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of men an impression that the work of the Holy Spirit in regeneration, partly consists in disclosing to the understanding some arguments and motives not revealed in the Scriptures ?

In no part of this system is it apparent what the Holy Spirit accomplishes. Each of these three descriptions of His operations is so confused, that it is impossible to learn from it the nature of His work. A discriminating mind immediately rejects them as phrases without sense. But it is not so with a great portion of those who either hear or read them. They suppose them to have a most precious meaning; and they see also that they cannot mean merely the truths of the Scriptures. They infer, that the Spirit communicates something additional to these truths. What it is, they are not so informed, that they can understand. Even in the most favourable circumstances, an indefiniteness, a mist, hangs over the subject, which they cannot remove. They are left to conclude that a knowledge of it can be obtained only by watching the movements of their own minds. They are never taught that the Holy Spirit prepares the heart to be affected by the truth, nor that He produces faith, love, humility, and every Christian grace. They understand that He produces something which is an antecedent to these graces, and which, if carefully cherished and followed, will invariably produce them. And yet this antecedent is not the Scriptures; but certain effects on the truth, or impressions on their minds, which they are bound to regard as indications of their duty.

These effects, or impressions, relate to the understanding. They are of an intellectual character. This was the avowed doctrine of Pelagius and Celestius. They limited the operations of the Spirit to the understanding, and denied to Him all access to the will, except by persuasion. Arminius, though in some instances inconsistent with himself, assigned " to grace its own part, and this the principal one, in persuading the will to assent to those things which are preached.” Dr. Whitby says, “ it therefore can be only requisite to these ends,” (choosing the chief good, and avoiding the worst evil, “ that the good Spirit should so illuminate our understandings, that we, attending to, and considering what lies before us, should apprehend, and be convinced of our duty, and that the blessings of the Gospel should be so propounded to us, that we may discern them to be our chiefest good; and the miseries it threateneth, so as we may be convinced they are the worst of evils, that we may choose the one, and refuse the other."* The Rev. Charles G. Finney says, “ Sinners can go to hell in spiie of God.” “ All God's influence in converting men, is moral influence. He persuades them by his word and his Spirit. If men will not yield to persuasion, they must be lost.”+ On the main point under consideration, all these individuals agree.. It evidently makes no difference in this respect, whether they declare that God illuminates the understandings of sinners by his Spirit, or persuades them by his word and his Spirit. Though designed ultimately to have a moral influence on the determinations of the will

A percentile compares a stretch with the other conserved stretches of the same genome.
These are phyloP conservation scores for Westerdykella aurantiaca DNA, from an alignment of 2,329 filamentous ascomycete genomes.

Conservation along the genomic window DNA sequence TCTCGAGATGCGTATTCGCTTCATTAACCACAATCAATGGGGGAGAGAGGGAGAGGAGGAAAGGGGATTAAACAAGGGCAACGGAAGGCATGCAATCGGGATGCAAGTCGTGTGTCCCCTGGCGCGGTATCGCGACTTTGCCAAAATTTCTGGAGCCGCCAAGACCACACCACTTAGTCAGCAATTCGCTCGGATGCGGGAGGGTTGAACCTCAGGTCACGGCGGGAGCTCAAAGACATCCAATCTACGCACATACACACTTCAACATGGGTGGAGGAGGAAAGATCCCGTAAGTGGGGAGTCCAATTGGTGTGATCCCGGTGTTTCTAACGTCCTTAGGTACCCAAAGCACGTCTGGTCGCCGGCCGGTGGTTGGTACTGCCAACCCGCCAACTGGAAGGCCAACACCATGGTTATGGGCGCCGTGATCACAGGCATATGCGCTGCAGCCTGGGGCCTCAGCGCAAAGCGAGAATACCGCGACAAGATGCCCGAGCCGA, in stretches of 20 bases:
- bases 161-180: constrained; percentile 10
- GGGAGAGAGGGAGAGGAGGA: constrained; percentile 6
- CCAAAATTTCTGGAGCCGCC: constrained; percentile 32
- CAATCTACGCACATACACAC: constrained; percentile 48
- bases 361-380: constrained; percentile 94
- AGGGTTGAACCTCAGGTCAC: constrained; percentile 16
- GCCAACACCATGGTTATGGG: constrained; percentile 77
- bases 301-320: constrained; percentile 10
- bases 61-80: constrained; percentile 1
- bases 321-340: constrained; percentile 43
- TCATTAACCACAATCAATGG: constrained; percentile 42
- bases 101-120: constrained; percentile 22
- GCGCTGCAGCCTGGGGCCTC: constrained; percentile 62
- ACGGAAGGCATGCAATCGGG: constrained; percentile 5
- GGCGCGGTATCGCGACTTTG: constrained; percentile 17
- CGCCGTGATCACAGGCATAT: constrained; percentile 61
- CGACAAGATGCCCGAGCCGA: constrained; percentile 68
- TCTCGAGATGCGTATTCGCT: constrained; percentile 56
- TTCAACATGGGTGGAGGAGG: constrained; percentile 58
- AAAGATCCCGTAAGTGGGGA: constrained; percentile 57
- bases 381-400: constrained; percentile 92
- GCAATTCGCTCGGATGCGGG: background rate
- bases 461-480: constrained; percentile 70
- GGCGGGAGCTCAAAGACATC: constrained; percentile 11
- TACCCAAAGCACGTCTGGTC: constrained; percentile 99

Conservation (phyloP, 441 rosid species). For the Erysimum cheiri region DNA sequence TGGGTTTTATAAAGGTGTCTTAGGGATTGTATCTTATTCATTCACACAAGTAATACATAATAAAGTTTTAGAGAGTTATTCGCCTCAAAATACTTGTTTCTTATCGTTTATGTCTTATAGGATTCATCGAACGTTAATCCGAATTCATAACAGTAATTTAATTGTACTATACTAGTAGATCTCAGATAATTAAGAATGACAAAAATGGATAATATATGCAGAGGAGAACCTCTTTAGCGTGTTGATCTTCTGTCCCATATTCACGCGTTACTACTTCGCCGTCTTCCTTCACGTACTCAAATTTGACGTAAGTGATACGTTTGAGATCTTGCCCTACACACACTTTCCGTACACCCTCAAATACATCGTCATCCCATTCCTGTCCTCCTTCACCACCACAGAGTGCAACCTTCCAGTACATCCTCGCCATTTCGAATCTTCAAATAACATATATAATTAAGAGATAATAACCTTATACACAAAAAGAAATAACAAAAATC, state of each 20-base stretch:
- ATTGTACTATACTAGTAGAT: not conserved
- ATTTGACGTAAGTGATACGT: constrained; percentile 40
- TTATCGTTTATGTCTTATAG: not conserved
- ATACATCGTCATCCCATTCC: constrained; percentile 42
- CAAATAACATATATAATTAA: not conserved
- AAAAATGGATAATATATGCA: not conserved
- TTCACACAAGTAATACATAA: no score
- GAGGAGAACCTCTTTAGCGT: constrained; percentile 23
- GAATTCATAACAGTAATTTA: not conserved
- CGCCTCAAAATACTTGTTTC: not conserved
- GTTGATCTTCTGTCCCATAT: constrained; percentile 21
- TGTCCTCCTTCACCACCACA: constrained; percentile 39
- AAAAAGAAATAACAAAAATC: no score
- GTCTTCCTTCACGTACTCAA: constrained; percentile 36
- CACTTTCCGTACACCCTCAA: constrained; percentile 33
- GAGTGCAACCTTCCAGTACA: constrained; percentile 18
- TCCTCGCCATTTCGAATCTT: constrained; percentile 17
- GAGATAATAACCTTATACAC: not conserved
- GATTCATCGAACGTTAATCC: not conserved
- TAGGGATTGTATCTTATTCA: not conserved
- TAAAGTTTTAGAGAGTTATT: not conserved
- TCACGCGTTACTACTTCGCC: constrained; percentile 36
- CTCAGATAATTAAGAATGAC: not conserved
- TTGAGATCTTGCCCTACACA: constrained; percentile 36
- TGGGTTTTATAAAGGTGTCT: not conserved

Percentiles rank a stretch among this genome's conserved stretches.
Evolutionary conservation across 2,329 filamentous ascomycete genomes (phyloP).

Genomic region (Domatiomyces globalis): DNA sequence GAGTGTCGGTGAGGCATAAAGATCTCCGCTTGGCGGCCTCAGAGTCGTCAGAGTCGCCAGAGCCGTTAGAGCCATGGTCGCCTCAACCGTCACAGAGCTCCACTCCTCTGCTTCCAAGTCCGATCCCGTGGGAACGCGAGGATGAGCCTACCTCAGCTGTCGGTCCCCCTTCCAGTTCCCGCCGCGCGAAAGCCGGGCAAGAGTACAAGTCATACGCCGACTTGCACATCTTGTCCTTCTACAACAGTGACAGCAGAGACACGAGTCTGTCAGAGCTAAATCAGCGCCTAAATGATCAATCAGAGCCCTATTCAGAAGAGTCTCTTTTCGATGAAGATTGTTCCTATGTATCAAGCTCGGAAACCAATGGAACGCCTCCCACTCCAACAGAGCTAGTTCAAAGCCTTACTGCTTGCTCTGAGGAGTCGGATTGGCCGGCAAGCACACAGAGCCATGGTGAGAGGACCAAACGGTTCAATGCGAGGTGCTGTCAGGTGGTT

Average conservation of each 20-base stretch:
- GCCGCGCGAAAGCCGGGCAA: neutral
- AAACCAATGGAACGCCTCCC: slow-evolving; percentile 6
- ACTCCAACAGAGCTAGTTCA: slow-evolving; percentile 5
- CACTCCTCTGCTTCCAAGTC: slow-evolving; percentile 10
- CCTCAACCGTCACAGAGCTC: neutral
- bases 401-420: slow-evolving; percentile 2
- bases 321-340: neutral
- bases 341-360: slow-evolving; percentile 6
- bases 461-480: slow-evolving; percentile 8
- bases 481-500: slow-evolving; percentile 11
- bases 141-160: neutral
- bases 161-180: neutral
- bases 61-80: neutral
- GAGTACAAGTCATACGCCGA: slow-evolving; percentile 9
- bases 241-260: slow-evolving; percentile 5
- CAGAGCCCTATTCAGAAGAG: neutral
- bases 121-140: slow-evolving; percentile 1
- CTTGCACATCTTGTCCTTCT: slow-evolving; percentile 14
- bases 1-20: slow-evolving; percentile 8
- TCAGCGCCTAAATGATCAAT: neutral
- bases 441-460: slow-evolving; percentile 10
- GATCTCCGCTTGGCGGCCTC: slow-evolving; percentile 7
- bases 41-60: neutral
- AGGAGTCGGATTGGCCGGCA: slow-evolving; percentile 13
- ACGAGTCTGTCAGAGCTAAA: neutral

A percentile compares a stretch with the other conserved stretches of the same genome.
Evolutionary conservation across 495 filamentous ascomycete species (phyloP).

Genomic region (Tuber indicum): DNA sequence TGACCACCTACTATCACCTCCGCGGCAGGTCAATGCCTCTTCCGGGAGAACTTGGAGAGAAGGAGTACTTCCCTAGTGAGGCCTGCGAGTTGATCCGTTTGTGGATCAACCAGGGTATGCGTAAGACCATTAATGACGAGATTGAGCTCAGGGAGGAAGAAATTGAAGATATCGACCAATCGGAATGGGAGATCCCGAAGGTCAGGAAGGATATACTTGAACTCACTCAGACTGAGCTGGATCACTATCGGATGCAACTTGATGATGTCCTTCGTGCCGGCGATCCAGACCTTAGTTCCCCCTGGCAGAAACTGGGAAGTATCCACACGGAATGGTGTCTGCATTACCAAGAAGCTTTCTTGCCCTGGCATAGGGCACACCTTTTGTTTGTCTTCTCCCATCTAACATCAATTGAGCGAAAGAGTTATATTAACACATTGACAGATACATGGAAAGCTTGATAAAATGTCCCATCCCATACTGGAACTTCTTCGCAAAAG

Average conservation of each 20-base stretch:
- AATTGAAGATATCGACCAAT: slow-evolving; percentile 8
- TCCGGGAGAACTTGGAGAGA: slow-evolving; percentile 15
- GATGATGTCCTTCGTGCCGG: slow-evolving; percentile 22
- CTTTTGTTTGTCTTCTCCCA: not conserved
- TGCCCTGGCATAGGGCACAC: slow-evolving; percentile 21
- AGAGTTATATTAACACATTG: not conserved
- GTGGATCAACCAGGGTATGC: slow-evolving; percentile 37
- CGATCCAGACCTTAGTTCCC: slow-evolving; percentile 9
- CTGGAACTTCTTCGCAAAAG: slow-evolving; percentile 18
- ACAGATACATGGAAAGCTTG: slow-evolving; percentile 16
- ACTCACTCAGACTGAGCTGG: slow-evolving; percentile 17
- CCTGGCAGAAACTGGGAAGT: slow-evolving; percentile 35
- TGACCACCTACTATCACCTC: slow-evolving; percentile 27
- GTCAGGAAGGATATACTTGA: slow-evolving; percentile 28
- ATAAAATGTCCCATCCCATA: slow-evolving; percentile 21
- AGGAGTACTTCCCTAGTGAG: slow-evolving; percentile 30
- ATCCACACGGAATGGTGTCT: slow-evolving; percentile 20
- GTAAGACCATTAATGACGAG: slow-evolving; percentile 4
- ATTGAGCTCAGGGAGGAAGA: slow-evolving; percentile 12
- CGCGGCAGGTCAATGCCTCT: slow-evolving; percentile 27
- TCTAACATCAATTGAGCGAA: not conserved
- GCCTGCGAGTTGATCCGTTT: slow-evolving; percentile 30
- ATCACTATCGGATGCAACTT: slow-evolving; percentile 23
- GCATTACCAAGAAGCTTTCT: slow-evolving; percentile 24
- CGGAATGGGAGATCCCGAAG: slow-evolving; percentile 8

, it is all primarily an operation on the understanding. Here again, with anxiety, we ask, what are we to understand by such phrases, “ as persuading the will by grace ?” “ persuading men by the Spirit ?” Something more is evidently meant, than the operation of the simple truth. What is it? If any such thing exist, its properties can be declared. It is impossible that persuasions, in addition to the precepts and motives of written Revelation, have been set before the mind as often, and as impressively as these writers declare, and yet no one be found, who is able to de. scribe them, and specifically tell what they are. If such persuasions had ever been perceived, we should suppose they would have been remembered and recorded. Phenomena so remarkable, certainly ought not to have escaped notice, and careful preservation, by those whose eternal interests are represented as entirely dependent on them. The question still returns, and loudly demands an unequivocal answer; what are these persuasions of the Spirit? What are these illuminations of the understanding If none of the patrons of these views is adequate to reply, we shall be compelled to propose the question to one of another school, who has thoroughly examined their principles. Perhaps no other man has ever been better qualified to solve this question, than President Edwards. In his remarks concerning “ EFFICACIOUS GRACE,” he says, Doctor Whitby's notion of the assistance of the Spirt, is of the same sort with inspiration."I As all

* Whitby's Discourses, p. 169.
+ New-York Evangelist, August 25, 1835.
$ Edwards' Works, New York, 1829. Vol. VII. p. 452. Sec. 21.

the before

mentioned writers teach substantially the same doctrine respecting the operations of the Spirit; if it be true of one of them, that his views in this particular imply inspiration, it is also true of them all. We have, then, the judgment of Edwards, rendered after a most thorough examination, and applicable to the case before us, that these instructions respecting the work of the Spirit, involve the idea of an immediate revelation to the understandings of those on whom he operates.

But though the judgment of Edwards in this matter, has great weight with us, we are not, therefore, willing to adopt it, without examining the discourses of Whitby, to which he probably refers. The following passages seem fully to justify the decision of Edwards:

“ Doth it not seem unreasonable to deny that influence to God and his good Spirit, to incline men to goodness, which generally is, and must, according to the Scriptures, be allowed to the evil spirit tempting men to wickedness? Now though this evil spirit cannot lay us under a necessity of doing wickedly, yet is he represented in the Scriptures, as the great tempter to sin, which he can only be IMMEDIATELY BY RAISING IDEAS IN OUR BRAIN," etc.*